There’s a guest blog today on Bilerico Project from Mara Keisling, Executive Director of the National Center for Transgender Equality, and six other national civil rights organizations. The bloggers seek to remind opponents of anti-gay discrimination of the need to support the passage of the Employment Non-Discrimination Act (ENDA). They write:
A large majority of Americans agree that employment should be based on the ability to do the job–this measure isn’t even controversial with the general public. It is time for Congress to take action and pass ENDA now. So what needs to happen next? Work is happening in both the House of Representatives and the Senate, but the most immediate action needed is for the House Education and Labor Committee to take up ENDA in what is called a markup…
It is most encouraging that our LGBT leaders are continuing to put pressure on the elected officials in Washington, and reminders to the grassroots to contact representatives at pivotal times in the process are welcome. Leaving aside questions about the strategy of particular legislative priorities, their goal deserves to be supported wholeheartedly by every supporter of equality—gay, straight, and everyone.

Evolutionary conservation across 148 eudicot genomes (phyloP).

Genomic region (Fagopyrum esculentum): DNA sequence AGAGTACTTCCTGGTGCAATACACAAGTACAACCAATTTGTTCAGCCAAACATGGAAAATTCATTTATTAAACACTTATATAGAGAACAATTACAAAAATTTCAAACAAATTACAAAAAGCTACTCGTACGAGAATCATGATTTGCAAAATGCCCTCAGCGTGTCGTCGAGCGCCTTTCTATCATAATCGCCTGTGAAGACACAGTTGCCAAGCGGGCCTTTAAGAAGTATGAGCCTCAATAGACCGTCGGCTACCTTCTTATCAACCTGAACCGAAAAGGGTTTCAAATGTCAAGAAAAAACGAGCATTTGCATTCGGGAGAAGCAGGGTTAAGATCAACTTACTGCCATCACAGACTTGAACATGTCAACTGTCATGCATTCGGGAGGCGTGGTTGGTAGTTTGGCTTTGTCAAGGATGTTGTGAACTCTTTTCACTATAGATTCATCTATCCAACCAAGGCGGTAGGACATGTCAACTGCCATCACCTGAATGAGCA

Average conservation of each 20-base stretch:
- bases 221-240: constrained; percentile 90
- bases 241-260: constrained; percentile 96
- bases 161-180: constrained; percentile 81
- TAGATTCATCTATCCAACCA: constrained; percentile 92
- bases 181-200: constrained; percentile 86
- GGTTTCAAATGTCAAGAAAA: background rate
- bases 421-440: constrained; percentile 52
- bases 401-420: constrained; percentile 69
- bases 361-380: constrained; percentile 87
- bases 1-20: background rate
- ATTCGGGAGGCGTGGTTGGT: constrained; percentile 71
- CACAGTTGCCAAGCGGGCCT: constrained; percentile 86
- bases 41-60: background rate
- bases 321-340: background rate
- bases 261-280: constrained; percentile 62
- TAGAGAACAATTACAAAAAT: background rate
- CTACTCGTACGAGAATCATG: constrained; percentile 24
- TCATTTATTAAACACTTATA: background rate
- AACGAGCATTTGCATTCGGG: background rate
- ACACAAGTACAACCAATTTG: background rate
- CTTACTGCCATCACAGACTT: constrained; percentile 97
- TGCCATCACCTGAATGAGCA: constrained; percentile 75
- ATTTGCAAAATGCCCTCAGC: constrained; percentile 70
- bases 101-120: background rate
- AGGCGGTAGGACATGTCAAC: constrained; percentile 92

If there is a fault to be seen by posts such as this, it is a missed opportunity. Many of us live in overwhelmingly blue districts with pro-ENDA representatives and Senators who need no persuasion. When I see posts such as this one, I do feel a sense that it isn’t really speaking to me.
Perhaps that feeling is shared by AndrewW, a commenter on the Bilerico blog. He wrote:
After you become tired of making calls to Congress without positive results or the reality of the situation settles in, please start calling your neighbors. Call anyone and everyone. Each one of those calls are much more valuable than thousands of calls to Congress.
While I don’t agree with AndrewW in every respect, he has made an important point: political action is no substitute for cultural action. Calls to one’s neighbors (or family or co-workers), especially to those with whom we disagree, are much, much harder. What’s required is both cultural and political efforts combined.
Contacting one’s neighbor is more than a one-way diatribe, but an actual conversation with a real live human being. Such conversations require more than strong convictions and passion, but a temperament of openness to reasoned debate and a willingness to listen as well as advocate.
Our leadership, for all their good intentions, needs to be more demanding of the entire homophile community. Instead of asking for the easy “gets,” the usual “e-mail your Senator” request, leaders need to be bold enough to ask for real sacrifice.